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Opening Date
27 Apr 2017
M18 Some Homosexual Content
111 mins
English with no subtitles
Barry Jenkins
Naomie Harris, André Holland, Mahershala Ali, Janelle Monáe, Trevante Rhodes, Ashton Sanders, Jharrel Jerome
A timeless story of human connection and self-discovery, Moonlight chronicles the life of a young black man from childhood to adulthood as he struggles to find his place in the world while growing up in a rough neighborhood of Miami. At once a vital portrait of contemporary African-American life and an intensely personal and poetic meditation on identity, family, friendship, and love, Moonlight is a groundbreaking piece of cinema that reverberates with deep compassion and universal truths. Anchored by extraordinary performances from a tremendous ensemble cast, Barry Jenkins’s staggering, singular vision is profoundly moving in its portrayal of the moments, people, and unknowable forces that shape our lives and make us who we are.
By Thompson Wong  28 Apr 2017
Moonlight should well be lauded for its ability to combine artistic nuance and technical excellence.
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Moonlight, having drawn so much hype in the lead-up to its most famous accolade - the Best Picture Oscar – is tricky to review, much like all other award-winning films. Praise almost seems expected in the face of collective critical acclaim. But does it truly measure up?

A coming-of-age story, the film is told in three parts following the life of Chiron, a young black man growing up in Miami. Played by Alex Hibbert as the boy, Ashton Sanders as the teen and Trevante Rhodes as the adult, we witness Chiron’s journey as he struggles with numerous hardships: bullying, drug abuse and a flawed relationship with single mother Paula (Naomie Harris).

It’s hard to identify any positives in the story, given Moonlight’s complex subject matter. Much like reality, there are no heroes here – just lives lived imperfectly. Writer-director Barry Jenkins’s sensitive hand places the audience squarely in Chiron's discomfort, but his own direction is faultless. The visual grammar here is sheer perfection. Moments of tension blend smoothly with contrasting silence, while bobbing camera angles swoop urgently between disarming close-ups and moody landscapes.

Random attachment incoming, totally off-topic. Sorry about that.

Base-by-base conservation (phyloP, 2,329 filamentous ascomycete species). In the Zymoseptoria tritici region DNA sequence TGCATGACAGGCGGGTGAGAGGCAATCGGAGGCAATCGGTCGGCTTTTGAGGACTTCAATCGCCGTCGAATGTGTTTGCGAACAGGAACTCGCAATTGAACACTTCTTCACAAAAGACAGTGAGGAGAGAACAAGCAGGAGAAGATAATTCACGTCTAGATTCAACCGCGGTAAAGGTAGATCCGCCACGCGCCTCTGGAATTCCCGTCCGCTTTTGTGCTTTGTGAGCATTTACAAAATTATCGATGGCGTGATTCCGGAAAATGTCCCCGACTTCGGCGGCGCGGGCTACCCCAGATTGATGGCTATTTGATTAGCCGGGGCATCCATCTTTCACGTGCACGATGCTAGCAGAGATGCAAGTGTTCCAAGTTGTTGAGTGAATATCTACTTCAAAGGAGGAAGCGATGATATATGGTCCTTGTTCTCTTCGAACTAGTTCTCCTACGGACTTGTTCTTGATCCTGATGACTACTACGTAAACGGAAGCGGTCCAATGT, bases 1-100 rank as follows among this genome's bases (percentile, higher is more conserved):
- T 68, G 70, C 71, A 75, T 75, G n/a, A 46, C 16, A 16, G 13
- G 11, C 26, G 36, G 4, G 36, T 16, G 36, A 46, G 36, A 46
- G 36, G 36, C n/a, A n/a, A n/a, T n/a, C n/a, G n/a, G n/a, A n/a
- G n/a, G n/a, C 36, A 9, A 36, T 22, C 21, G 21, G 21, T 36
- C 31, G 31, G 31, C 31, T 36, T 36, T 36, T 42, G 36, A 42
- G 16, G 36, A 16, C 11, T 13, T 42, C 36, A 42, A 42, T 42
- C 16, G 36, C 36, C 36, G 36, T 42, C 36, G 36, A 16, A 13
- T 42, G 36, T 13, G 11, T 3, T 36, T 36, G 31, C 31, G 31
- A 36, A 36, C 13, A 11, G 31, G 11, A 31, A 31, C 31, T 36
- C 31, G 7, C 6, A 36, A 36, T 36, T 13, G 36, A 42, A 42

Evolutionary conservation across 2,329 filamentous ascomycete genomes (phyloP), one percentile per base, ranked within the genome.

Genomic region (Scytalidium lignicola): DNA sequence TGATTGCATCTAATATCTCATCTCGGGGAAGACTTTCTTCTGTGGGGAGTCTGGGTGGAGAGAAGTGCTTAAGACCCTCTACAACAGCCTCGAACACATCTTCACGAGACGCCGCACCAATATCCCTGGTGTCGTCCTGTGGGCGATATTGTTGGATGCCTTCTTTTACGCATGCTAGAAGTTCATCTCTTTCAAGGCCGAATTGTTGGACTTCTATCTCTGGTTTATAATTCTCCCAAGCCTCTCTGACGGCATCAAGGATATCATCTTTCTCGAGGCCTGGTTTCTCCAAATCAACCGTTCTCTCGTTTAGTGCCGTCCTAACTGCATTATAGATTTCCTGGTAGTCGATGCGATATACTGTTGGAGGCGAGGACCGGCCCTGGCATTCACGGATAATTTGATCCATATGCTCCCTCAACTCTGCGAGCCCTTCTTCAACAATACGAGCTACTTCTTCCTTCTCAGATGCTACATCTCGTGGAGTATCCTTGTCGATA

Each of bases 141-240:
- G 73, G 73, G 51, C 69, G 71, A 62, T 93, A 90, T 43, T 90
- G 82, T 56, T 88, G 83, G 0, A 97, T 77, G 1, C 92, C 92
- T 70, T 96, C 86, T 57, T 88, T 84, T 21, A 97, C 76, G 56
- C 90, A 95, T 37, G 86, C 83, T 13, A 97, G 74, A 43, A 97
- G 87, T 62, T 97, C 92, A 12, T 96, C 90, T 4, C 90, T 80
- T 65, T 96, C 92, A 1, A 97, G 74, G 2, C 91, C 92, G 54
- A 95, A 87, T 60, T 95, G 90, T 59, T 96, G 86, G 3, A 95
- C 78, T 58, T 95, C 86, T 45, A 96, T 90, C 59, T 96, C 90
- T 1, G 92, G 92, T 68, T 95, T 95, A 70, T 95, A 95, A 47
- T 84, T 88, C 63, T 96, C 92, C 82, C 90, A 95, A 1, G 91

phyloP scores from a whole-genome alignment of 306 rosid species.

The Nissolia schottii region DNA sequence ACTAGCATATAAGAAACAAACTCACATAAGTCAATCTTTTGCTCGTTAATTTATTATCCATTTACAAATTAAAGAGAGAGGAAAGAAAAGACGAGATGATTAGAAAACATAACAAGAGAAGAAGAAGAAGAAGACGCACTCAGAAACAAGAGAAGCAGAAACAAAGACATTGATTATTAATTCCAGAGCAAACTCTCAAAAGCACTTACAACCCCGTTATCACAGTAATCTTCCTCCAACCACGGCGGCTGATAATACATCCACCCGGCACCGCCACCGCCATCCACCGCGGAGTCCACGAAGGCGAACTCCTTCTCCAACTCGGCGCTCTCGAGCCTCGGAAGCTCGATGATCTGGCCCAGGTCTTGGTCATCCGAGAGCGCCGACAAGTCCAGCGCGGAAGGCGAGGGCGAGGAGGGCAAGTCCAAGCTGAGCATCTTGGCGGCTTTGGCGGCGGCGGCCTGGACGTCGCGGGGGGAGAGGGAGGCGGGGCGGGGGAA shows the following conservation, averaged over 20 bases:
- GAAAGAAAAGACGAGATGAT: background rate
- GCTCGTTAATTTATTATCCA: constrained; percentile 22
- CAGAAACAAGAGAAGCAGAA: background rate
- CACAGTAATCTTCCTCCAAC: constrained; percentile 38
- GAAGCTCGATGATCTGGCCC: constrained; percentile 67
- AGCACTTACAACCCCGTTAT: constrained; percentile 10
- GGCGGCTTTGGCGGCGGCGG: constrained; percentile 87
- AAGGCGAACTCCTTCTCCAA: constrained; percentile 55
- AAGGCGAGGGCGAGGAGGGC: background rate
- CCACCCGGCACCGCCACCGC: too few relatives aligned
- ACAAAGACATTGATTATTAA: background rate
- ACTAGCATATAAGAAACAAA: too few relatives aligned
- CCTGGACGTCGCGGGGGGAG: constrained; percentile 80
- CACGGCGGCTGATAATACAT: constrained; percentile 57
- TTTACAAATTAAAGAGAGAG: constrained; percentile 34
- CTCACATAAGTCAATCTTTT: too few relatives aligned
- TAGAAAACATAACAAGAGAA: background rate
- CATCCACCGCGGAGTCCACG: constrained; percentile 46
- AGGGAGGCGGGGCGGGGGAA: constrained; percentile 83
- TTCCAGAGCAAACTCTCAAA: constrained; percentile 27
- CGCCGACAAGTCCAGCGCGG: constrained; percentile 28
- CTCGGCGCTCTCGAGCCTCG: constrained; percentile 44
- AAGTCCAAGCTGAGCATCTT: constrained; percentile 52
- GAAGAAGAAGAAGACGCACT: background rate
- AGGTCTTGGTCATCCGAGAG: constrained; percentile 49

Plenty has been said about the movie’s homosexual content, but Moonlight is so much more than this label. Compassion and redemption is a central theme here. It occurs fleetingly – in Juan (Mahershala Ali), Chiron’s surrogate father-figure, Juan’s girlfriend Teresa (Janelle Monáe), Chiron’s forgiveness towards his crack-addicted mother, and Chiron’s reconciliation with a childhood friend. Nothing is black and white. Instead, the actions undertaken by the characters in Moonlight seem to be guided invisibly, in morally questionable shades of grey.

But in the end, Moonlight feels to me a personally polarising film. It should well be lauded for its ability to combine artistic nuance and technical excellence. Jenkins has charted his unconventional subject masterfully. Winning the Oscar can only be a good thing for directors, actors and screenwriters in a film industry rife with complaints about ‘whitewashing’ and stereotyped roles. Yet I depart the cinema unsure if Moonlight is truly deserving over La La Land, whose musical meditations on pursuing one’s dreams seem more universally relatable. However, Singapore’s decision to rate the film M18 and pass it uncut is sensible albeit a rare one, which should compel audiences to enjoy this film while they can.
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